Status Report

Assessment and Plan for Organizational Culture Change at NASA

By SpaceRef Editor
April 12, 2004
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    Executive summary

    On February 1, 2003, the Space Shuttle Columbia and its crew of seven were lost during return to Earth. A group of distinguished experts was appointed to comprise the Columbia Accident Investigation Board (CAIB), and this group spent six months conducting a thorough investigation of the cause of the accident. The CAIB found that NASA’s history and culture contributed as much to the Columbia accident as any technical failure.

    As a result of the CAIB and related activities, NASA established the objective of completely transforming its organizational and safety culture. BST was selected to assist NASA in the development and implementation of a plan for changing the safety climate and culture Agency-wide. The scope of this effort is to develop and deploy an organizational culture change initiative within NASA, with an emphasis on safety climate and culture.

    The first task assigned to BST was to conduct an assessment of the current status and develop an implementation plan, both to be completed within 30 days. This report summarizes the assessment findings and the recommended implementation plan.

    This assessment concluded that there are many positive aspects to the NASA culture. The NASA culture reflects a long legacy of technical excellence, a spirit of teamwork and pride, and a can-do approach to task achievement. In particular, culture attributes related to work group functioning at the peer level are among the strongest we have seen. These characteristics are consistent with NASA’s rating in the 2003 Office of Personnel Management Survey at the top of the Best Places to Work in the Federal Government.

    Despite these positive attributes, there are some important needs for improvement. The present NASA culture does not yet fully reflect the Agency’s espoused core values of Safety, People, Excellence, and Integrity. The culture reflects an organization in transition, with many ongoing initiatives and lack of a clear sense at working levels of “how it all fits together”.

    • Safety is something to which NASA personnel are strongly committed in concept, but NASA has not yet created a culture that is fully supportive of safety. Open communication is not yet the norm and people do not fell fully comfortable raising safety concerns to management.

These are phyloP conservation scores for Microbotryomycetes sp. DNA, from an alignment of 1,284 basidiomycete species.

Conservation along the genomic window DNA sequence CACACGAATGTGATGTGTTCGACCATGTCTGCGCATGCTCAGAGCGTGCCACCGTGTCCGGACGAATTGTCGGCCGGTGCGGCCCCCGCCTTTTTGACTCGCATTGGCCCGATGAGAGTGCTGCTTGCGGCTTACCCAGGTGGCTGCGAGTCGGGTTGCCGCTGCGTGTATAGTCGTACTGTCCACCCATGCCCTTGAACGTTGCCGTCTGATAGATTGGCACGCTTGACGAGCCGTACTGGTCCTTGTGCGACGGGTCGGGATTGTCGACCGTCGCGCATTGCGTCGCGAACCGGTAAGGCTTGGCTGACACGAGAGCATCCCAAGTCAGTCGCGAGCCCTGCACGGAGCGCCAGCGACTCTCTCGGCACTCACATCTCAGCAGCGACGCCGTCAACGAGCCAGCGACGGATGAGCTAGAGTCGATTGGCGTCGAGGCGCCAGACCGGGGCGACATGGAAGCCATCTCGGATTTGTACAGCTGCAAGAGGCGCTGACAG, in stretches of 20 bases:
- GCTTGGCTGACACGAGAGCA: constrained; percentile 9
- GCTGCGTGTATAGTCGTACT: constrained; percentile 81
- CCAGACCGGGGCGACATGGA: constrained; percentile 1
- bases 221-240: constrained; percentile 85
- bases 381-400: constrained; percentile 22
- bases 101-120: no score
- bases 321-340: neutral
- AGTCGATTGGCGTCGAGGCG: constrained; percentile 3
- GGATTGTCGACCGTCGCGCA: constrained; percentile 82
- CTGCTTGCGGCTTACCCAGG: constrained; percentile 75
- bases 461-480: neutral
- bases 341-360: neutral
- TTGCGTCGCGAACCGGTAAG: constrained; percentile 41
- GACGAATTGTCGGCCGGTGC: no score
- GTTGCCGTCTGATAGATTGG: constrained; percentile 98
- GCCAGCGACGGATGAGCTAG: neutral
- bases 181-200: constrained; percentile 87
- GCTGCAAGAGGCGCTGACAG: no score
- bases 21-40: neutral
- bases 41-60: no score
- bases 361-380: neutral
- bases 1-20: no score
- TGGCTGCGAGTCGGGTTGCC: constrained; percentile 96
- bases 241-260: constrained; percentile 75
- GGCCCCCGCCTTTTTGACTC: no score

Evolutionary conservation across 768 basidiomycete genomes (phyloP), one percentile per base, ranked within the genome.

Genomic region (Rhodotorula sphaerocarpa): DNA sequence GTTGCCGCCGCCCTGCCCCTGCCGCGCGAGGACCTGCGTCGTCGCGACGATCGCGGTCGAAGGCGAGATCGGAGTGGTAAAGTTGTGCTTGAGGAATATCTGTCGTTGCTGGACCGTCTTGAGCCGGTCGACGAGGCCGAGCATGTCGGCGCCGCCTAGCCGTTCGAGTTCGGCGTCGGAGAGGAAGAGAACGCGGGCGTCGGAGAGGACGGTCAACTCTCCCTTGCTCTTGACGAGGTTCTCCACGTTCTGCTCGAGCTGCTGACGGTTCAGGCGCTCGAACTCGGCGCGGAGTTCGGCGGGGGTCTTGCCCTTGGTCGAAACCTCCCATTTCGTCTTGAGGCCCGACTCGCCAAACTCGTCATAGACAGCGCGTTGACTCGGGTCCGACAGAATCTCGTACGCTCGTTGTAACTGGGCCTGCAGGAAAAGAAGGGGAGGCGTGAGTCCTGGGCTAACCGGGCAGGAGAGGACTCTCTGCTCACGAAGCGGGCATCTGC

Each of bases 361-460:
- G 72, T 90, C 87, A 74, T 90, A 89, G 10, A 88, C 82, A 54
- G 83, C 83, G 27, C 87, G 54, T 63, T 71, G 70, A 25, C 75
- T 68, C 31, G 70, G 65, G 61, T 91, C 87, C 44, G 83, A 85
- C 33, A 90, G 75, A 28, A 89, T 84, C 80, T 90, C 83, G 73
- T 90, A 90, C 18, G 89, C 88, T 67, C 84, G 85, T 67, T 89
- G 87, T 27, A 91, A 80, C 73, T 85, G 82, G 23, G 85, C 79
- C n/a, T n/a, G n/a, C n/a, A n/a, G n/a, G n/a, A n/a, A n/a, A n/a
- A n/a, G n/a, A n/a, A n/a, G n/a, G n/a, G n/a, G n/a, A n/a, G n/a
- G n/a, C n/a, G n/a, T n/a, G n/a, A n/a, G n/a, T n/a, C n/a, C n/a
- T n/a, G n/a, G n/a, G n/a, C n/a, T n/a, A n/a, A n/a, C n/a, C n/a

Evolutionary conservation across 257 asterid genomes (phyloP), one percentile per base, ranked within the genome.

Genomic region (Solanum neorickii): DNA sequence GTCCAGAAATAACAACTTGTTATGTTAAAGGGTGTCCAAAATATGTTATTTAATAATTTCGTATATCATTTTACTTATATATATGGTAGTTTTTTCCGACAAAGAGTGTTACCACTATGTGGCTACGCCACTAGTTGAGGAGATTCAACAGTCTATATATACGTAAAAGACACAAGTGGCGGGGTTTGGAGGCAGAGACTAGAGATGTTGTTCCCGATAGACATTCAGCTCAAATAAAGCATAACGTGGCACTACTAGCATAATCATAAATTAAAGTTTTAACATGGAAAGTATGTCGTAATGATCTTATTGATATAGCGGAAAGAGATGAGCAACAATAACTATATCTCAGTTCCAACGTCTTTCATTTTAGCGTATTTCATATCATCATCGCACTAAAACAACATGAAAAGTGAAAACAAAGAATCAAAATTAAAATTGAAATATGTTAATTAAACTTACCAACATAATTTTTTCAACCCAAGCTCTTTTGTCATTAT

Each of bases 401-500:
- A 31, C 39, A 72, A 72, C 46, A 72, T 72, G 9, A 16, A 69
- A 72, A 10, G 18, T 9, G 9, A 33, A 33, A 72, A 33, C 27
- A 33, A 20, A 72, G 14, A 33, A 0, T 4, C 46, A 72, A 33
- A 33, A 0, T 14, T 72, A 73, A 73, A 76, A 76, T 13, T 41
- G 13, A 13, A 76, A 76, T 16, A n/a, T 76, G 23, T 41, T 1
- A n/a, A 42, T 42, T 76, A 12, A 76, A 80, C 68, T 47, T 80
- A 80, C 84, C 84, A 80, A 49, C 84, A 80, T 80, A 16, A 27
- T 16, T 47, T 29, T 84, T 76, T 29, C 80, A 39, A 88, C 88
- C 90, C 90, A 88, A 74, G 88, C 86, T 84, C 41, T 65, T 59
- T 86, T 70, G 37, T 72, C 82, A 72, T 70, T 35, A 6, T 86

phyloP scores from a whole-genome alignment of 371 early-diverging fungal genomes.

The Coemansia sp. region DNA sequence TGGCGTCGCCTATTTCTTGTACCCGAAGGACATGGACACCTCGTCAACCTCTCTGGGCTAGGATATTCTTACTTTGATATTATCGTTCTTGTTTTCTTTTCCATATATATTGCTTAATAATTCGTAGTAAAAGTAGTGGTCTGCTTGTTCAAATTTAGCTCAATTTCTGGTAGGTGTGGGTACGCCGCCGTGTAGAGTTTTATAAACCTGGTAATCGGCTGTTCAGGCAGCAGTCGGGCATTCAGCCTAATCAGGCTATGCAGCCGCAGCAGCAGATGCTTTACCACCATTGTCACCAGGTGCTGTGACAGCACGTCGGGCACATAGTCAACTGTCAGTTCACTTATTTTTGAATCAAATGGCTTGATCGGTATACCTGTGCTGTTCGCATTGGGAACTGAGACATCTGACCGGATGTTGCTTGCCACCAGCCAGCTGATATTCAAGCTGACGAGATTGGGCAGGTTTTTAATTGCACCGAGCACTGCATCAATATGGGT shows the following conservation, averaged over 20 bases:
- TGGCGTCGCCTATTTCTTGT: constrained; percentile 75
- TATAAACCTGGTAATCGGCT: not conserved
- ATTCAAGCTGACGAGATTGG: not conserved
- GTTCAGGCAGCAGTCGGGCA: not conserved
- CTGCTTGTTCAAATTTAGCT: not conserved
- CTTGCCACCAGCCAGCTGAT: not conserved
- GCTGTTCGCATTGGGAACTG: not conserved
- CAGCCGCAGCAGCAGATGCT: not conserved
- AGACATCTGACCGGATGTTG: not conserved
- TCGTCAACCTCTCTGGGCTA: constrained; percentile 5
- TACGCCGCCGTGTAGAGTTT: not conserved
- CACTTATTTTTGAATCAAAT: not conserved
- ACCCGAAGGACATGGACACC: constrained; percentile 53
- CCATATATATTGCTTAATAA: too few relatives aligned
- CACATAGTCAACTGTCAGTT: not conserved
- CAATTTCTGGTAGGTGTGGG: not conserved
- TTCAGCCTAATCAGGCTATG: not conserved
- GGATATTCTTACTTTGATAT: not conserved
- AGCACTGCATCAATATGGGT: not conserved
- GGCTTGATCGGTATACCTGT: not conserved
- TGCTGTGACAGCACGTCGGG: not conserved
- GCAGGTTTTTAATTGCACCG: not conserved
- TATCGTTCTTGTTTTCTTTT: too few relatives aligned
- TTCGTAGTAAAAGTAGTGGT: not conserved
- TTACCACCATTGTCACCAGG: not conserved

• People do not feel respected or appreciated by the organization. As a result, the strong committment people feel to their technical work does not transfer to a strong commitment to the organization.
    • Excellence is a treasured value when it comes to technical work, but is not seen by many NASA personnel as an imperative for other aspects of the organization’s functioning (such as management skills, supporting administrative functions, and creating an environment that encourages excellence in communications.)
    • Integrity is generally understood and manifested in people’s work. However, there appear to be pockets where the management chain has (possibly unintentionally) sent signals that the raising of issues is not welcome. This is inconsistent with an organization that truly values integrity.

    There is an opportunity and need to become an organization whose espoused values are fully integrated into its culture – an organization that “lives the values” by fostering cultural integrity. We recommend an initiative with that as its theme.

    The recommended initiative should address working through existing leaders to instill behaviors consistent with the Agency’s values and the desired culture, while also establishing the foundation for developing future leaders who will sustain that culture and individual contributors who reflect the desired culture in their actions. A long-term (three year) plan is identified with a specific series of actions identified in the first five months to launch this effort.

  • SpaceRef staff editor.